JOE BIDEN IS JUST A HOMETOWN GUY LIKE EVERYONE ELSE IS THIS WHY THE REPUBLICANS FEAR HIM?
Vice President Joe Biden turned a Fourth of July celebration into a campaign stop to stress his deep roots in Pennsylvania, which has become a battleground state in this presidential election campaign.
After signing autographs for youngsters at the Little League field where he once played baseball, Biden went downtown to regale hundreds watching in camp chairs and blankets on a warm, sticky Tuesday evening with childhood stories.
He called the blue-collar, northeastern city of Scranton the "grit, sinew and soul of what freedom is all about."
"This county, this city, has gone through some tough times. It's had its heyday. It's come back," Biden said. "So many sons of Scranton have been knocked down, but they've gotten back up, time and time again."
He didn't make a reference during his 10-minute speech to his boss, President Barack Obama, or presumptive Republican nominee Mitt Romney. The event itself wasn't organized by the campaign _ Biden crashed Scranton's annual holiday celebration on a park dedicated to military veterans in between the federal and Lackawanna County courthouses.
Regardless, Biden tried to score points with voters in familiar territory, in a state that once again is seen as competitive in this fall's election _ even though Pennsylvania hasn't gone Republican since backing George H.W. Bush in 1988.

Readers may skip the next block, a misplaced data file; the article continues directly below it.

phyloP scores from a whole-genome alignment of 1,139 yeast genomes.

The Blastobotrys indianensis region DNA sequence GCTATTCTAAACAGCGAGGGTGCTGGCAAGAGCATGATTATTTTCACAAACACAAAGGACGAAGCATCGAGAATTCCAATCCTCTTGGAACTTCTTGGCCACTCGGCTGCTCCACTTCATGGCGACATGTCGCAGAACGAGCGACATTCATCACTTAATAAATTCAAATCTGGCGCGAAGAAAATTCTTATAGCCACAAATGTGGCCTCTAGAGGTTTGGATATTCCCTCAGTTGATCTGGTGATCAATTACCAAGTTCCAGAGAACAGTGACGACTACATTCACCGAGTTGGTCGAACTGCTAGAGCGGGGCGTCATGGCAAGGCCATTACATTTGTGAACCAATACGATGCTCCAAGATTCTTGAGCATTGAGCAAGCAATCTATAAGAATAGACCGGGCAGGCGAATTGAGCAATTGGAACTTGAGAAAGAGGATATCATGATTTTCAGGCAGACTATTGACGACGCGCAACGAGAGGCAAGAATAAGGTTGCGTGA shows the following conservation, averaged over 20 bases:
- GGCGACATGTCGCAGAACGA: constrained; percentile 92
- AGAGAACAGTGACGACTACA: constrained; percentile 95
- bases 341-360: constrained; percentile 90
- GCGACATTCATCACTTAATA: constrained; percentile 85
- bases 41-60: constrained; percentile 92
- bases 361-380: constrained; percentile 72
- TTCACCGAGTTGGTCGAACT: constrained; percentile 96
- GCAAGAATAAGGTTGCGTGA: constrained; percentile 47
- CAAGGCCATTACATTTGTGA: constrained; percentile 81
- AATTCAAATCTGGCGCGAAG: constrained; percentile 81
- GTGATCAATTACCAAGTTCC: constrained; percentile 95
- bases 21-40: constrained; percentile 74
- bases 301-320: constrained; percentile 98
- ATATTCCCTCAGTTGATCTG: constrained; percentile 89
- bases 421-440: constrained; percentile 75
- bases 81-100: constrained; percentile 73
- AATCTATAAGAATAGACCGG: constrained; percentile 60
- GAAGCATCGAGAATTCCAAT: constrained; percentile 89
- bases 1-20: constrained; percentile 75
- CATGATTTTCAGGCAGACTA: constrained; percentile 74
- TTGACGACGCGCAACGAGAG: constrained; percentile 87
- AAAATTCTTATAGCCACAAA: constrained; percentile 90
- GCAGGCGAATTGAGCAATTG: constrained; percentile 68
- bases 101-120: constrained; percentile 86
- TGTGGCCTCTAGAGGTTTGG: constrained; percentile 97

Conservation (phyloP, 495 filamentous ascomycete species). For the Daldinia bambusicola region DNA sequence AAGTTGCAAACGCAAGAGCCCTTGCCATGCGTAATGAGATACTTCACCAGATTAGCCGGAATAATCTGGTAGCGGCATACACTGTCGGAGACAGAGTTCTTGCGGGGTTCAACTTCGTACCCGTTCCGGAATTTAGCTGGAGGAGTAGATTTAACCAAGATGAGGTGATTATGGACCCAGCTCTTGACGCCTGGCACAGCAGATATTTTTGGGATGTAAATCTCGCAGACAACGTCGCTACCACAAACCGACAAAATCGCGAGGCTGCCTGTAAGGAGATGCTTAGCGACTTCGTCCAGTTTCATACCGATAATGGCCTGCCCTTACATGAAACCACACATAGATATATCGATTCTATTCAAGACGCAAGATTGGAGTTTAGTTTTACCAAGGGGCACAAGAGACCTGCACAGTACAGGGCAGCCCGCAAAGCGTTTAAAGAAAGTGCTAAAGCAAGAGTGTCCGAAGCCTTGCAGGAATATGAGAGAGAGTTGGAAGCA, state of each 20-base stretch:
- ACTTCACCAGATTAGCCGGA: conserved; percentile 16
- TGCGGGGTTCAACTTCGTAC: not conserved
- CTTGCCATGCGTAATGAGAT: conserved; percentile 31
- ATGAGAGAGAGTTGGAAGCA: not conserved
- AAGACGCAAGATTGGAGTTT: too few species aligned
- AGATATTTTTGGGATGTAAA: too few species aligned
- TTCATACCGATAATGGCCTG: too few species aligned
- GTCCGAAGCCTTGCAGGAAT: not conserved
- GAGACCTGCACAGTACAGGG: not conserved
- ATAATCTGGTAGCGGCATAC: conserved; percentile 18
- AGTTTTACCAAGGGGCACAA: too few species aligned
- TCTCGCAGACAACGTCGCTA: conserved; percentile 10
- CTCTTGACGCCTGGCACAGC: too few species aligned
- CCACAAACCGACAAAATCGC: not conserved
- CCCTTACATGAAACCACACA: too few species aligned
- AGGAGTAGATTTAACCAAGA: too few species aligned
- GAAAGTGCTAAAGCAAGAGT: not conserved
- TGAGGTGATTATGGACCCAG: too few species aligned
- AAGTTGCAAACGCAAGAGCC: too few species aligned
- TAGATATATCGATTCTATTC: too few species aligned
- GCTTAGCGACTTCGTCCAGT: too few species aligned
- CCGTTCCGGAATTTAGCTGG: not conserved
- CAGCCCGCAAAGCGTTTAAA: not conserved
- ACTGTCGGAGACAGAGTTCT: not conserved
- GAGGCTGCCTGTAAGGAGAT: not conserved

Obama is scheduled to campaign in Pittsburgh on Friday, his second trip to Pennsylvania this year. The visit coincides with the Obama's campaign release of a new TV ad in Pennsylvania this week that criticizes Romney's economic philosophies.
Biden on Tuesday was joined by another Scranton native, fellow Democrat and U.S. Sen. Bob Casey, who is also running for re-election. There was no mention of the economy by either Biden or Casey _ but plenty of talk about the vice president's Scranton ties.
Also joining Biden onstage were his sister, Valerie Biden Owens, and son, Delaware Attorney General Beau Biden. Wearing khakis and a light-colored dress shirt unbuttoned at the collar, the vice president spoke on a humid night under menacing gray clouds
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